Back in my early 20s, I learned all about Pavlovian conditioning in my undergrad psychology courses.
You know the experiments I am talking about—Pavlov (the scientist) conditioned (a.k.a. trained) a bunch of dogs to salivate to the sound of a bell after repeatedly pairing the bell with food on previous trials.
In other words, he demonstrated that a physical response (salivation) could be triggered by an outside stimulus (the bell) if the environmental conditions (pairing the bell with food) were sufficient.
So what the heck does this have to do with Facebook?
In January and February of this year, I began to lose interest in Facebook. The odd thing was, I didn’t notice my loss of interest at first, but by the end of February, I had gone from a once-every-20-minute habit to a once-every-few-days habit.
It probably would have gone on like that if I hadn’t decided to post some of our vacation pictures to my account. Not one person commented.
Given the fact that this was highly unusual, I was curious enough to check into it further. After a bit of digging around in my settings, I realized that everything I had posted over the past two months had only been shared with one person.
At first, I didn’t take the time to dwell on this realization, I was simply happy that I had figured it out. After changing my settings, I re-posted my pictures to my account and, sure enough, a few minutes later those little numbered red flags at the top of the page were lighting up like a Christmas tree.
That’s when it hit me.
Facebook is Pavlov. Me? I’m the dog.
You heard me, and if you have an active Facebook account, it’s probably happening to you to.
When you get further into behavioral studies and analysis, it is enlightening to find out that the kind of conditioning that we are exposed to via social media is actually the most addictive kind: intermittent reinforcement. (Facebook is taking the rap for this one, but all modes of social networking, even e-mail, are culpable).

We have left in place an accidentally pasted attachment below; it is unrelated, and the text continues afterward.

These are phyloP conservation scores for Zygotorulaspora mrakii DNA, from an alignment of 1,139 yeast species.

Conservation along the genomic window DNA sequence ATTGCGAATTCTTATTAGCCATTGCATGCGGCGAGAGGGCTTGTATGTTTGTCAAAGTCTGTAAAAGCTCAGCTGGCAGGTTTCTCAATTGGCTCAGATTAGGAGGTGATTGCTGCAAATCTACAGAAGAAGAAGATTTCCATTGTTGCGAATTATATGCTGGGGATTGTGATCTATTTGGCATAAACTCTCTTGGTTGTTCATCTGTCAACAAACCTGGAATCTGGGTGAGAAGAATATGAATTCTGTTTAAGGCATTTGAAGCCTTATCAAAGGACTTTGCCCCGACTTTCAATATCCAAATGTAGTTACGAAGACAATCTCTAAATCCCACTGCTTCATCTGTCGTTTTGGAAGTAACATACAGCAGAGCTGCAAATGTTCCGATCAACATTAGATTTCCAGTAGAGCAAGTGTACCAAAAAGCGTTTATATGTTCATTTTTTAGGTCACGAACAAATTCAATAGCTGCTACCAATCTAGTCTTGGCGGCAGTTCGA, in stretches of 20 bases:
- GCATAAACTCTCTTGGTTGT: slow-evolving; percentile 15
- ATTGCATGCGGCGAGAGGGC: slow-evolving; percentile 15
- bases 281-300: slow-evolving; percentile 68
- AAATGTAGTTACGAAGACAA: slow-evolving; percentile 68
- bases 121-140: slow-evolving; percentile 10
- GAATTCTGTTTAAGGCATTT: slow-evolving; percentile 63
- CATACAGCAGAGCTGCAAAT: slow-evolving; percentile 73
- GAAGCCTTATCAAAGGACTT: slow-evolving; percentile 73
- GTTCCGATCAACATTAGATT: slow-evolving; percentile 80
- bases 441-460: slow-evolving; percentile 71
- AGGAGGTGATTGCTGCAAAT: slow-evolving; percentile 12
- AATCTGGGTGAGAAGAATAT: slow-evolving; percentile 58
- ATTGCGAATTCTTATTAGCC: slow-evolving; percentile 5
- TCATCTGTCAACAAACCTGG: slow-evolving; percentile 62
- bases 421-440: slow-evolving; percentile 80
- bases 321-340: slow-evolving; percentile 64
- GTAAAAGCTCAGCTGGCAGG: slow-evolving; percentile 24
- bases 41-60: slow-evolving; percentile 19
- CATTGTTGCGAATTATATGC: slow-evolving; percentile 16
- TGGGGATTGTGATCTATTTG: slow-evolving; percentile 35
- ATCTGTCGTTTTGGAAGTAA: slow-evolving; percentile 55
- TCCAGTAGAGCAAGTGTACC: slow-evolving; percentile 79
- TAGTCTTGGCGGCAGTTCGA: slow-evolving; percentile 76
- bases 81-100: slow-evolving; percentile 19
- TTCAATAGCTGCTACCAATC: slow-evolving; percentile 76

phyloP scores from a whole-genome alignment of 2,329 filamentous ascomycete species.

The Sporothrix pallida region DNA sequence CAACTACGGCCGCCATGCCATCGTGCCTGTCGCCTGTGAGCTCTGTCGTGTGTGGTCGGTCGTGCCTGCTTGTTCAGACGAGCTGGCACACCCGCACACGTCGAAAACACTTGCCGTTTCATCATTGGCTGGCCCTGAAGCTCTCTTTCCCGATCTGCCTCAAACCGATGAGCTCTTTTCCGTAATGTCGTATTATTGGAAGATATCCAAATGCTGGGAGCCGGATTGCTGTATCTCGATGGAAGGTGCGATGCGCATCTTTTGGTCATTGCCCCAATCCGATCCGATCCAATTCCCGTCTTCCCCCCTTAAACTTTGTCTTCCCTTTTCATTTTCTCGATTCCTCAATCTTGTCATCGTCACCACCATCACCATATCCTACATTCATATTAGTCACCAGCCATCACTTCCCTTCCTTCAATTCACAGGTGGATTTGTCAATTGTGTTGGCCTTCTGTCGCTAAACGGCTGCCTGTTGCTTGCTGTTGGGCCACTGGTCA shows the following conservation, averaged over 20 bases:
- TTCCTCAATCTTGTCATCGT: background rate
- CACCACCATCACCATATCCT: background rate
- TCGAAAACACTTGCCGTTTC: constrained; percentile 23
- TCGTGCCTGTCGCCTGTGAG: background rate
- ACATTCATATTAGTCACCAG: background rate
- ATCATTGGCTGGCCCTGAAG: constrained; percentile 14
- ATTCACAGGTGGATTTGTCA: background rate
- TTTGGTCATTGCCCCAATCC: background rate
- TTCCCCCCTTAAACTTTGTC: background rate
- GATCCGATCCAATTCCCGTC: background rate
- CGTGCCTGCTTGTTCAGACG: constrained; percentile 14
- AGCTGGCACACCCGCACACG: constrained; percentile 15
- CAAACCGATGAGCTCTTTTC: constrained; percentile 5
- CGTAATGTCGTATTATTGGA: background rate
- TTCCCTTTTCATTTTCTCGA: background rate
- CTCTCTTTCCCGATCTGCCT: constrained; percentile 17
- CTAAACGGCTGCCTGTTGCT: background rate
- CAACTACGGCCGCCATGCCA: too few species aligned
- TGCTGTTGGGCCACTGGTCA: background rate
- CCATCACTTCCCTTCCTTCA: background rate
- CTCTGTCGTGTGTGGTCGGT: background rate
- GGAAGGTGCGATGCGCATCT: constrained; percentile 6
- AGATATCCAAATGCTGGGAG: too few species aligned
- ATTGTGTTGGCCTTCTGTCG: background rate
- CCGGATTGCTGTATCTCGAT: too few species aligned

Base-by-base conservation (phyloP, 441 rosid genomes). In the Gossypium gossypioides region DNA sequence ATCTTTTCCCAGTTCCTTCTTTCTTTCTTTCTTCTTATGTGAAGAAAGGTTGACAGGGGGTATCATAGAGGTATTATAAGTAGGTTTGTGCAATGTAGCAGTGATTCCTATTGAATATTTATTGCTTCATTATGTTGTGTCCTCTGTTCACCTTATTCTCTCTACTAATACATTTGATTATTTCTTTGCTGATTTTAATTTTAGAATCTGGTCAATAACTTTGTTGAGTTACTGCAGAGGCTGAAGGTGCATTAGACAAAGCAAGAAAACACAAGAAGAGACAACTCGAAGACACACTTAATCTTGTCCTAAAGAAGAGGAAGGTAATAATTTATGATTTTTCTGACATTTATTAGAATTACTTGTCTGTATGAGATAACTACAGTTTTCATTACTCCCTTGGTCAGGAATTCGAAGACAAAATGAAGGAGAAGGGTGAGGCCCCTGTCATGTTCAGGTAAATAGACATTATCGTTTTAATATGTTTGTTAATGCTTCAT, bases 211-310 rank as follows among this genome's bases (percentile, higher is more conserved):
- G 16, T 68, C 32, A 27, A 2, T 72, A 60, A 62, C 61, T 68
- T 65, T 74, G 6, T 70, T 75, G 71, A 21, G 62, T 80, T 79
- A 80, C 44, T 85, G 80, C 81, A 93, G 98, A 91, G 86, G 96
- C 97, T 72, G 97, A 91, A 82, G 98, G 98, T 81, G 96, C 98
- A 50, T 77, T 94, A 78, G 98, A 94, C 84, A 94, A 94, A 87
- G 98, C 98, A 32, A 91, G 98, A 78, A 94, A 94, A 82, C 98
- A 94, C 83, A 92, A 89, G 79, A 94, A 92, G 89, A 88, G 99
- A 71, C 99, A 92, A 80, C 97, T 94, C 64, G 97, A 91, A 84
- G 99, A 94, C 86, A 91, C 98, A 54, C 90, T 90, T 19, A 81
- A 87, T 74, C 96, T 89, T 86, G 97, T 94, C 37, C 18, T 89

What this means is that the reward isn’t offered with each pairing. (With my example of social media, a reward would be any kind of acknowledgement that the user finds reinforcing or rewarding, whether it be those little red flags on Facebook or the ‘you have mail’ voice on AOL).
In other words, you aren’t greeted with little red flags every time you log on to Facebook. Actually, you have no idea when you will be rewarded, so you keep checking back, just in case—this is what is meant by intermittent. There is no predictable schedule.
By the way, slot machines are another example of intermittent reinforcement.
I’ll bet you are wondering if I closed down my Facebook account as soon as I realized all of this, refusing to play my part anymore, no longer willing to exert my conditioned response.
The answer is no, I haven’t. I still log on five to 25 times per day looking for that quick little hit of red-flag goodness.
What is it that I am looking for exactly? Well, I am an Integrity Coach, so I will have to answer truthfully on this one. I am looking for confirmation. I am looking for affirmation.
I am wanting to know that what I say, think or do matters.
Don’t we all? Isn’t that how we all want to feel?
Despite my Pavlovian behavior, I know that Facebook isn’t the answer. I know that it makes no difference if two or 2,000 people comment on or like my post. These things do not define me. They do not determine whether or not I matter.
This knowing comes from within. I am the only person who can truly affirm my worth.
And I do. Daily. By sitting still. Breathing and listening. Simply being.
Committing to this practice for 15 minutes every day, has been invaluable for me.
It is because of this practice that I can love the part of myself that still needs affirmation…in the form of little red flags.
Maren Hasse is a life coach, facilitator and author of the upcoming book FIERCE Integrity: A Course in Living Your Truth. Her mission and passion in life is to assist others in seeing the truth of themselves; to realize that who they really are is so much better than who they think they should be. You can find her on her website or send her an e-mail at: [email protected]
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Asst. Ed: Amy Cushing/Kate Bartolotta